Women at War is aimed at health care providers who care for female service members, and they will likely derive the most benefit from clinical recommendations. However, the information will also be useful to providers who care for female veterans and military family members, as well as nonprofits and advocacy organizations that work with these communities. Students and researchers looking for new avenues of study will find many areas identified as ripe for further research. The chapter “Human Sexuality and Women in the Area of Operations,” for example, points out significant gaps in the literature.
The book is rich with history, data and anecdotes regarding female military and veteran issues, making it a valuable addition to the collection of anyone who works or holds deep interest in these issues. The $85 suggested retail price, however, may make it more suitable for institutional rather than individual libraries.
Kayla Williams, a former Army sergeant and Arab linguist, is a senior project associate at the nonprofit, nonpartisan RAND Corp. and the author of Plenty of Time When We Get Home: Love and Recovery in the Aftermath of War.
Fierce Battle of the Tenaru As Seen From Both Sides
Victory Fever on Guadalcanal: Japan’s First Land Defeat of WWII. William H. Bartsch. Texas A&M University Press. 339 pages. $35.
By Col. Stanley L. Falk, Army of the United States retired
Japan’s twin defeats on Guadalcanal and in Papua, New Guinea, at the beginning of 1943 marked the crushing end of the Japanese strategic offensive that had swept triumphantly through the Pacific during the first six months of the war. They also signaled the beginning of a major Allied counteroffensive to halt and throw back Japanese advances.
In his latest book, Victory Fever on Guadalcanal, William H. Bartsch concentrates on one tiny yet vital fight during the early weeks on Guadalcanal: the Battle of the Tenaru. Bartsch’s detailed examination of this fierce encounter adds revealing new material about the personal behavior, feelings, fears and life-and-death experiences of individual combatants.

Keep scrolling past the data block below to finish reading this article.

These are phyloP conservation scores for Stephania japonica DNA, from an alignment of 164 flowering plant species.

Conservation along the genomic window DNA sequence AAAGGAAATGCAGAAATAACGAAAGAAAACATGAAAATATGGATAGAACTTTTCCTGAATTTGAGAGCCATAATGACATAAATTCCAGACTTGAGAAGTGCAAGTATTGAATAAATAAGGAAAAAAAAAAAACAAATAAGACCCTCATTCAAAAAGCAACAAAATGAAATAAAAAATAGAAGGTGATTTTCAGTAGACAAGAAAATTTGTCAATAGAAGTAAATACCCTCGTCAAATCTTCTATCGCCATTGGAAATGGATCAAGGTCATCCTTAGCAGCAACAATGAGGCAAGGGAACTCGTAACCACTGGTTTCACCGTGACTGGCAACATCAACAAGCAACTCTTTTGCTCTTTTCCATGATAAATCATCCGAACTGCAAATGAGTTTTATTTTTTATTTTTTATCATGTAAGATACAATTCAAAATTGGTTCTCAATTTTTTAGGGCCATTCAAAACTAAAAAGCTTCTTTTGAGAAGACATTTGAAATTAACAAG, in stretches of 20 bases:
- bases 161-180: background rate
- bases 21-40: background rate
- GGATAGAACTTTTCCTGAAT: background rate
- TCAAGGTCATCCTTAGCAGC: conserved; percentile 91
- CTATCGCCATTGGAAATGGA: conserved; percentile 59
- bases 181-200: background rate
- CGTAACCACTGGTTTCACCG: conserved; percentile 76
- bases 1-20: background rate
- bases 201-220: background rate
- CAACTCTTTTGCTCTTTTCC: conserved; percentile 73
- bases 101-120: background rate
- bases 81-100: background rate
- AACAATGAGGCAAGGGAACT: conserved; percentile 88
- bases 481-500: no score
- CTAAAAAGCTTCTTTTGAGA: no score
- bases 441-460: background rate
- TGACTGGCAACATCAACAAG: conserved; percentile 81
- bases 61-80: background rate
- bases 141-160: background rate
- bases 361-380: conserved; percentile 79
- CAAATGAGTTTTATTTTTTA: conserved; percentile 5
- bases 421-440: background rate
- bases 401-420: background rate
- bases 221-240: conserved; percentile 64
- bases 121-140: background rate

By the end of May 1942, Japan had seized and consolidated its initial strategic objectives, and its military forces had undertaken a secondary push to isolate Australia by interdicting lines of communication to the U.S. In July, Japanese troops had landed in Papua and, more importantly, pushed down the Solomon Islands to Guadalcanal. There, a small force of construction units began building an airstrip from which Japanese planes would be able to dominate Allied air and sea routes to Australia.
To counter this move, on Aug. 7, American forces began landing on Guadalcanal. The Americans quickly seized the almost completed airstrip and established a large defensive perimeter around it. Thus began a bitter half-year struggle to control the island, during which both sides brought in major ground, air and naval reinforcements. Their fierce engagement on the ground was matched by intense sea and air battles.
Japan and the U.S. both committed far smaller forces to Papua. Indeed, as the Japanese were increasingly hard-pressed to reinforce their troops on Guadalcanal, they all but abandoned their effort in Papua. So by January 1943, Australian and American forces in New Guinea were able to gain a difficult bloody victory over the stubborn Japanese. Meanwhile, early February saw the hard-fought defeat of the Japanese on Guadalcanal.
The Battle of the Tenaru was a small-unit action between Allied and Japanese forces on Aug. 20–21, 1942. It took place inevitably as the result of Japanese hubris and overconfidence. Easy victories before this battle had infected Japanese military leaders with what Bartsch calls “victory fever” (“victory disease” in the original Japanese). So sure were they of their military superiority that they expected to meet no real Allied resistance until late 1943. They thus assumed that the U.S. landing on Aug. 7 was no more than a weak reconnaissance force that could easily be eliminated.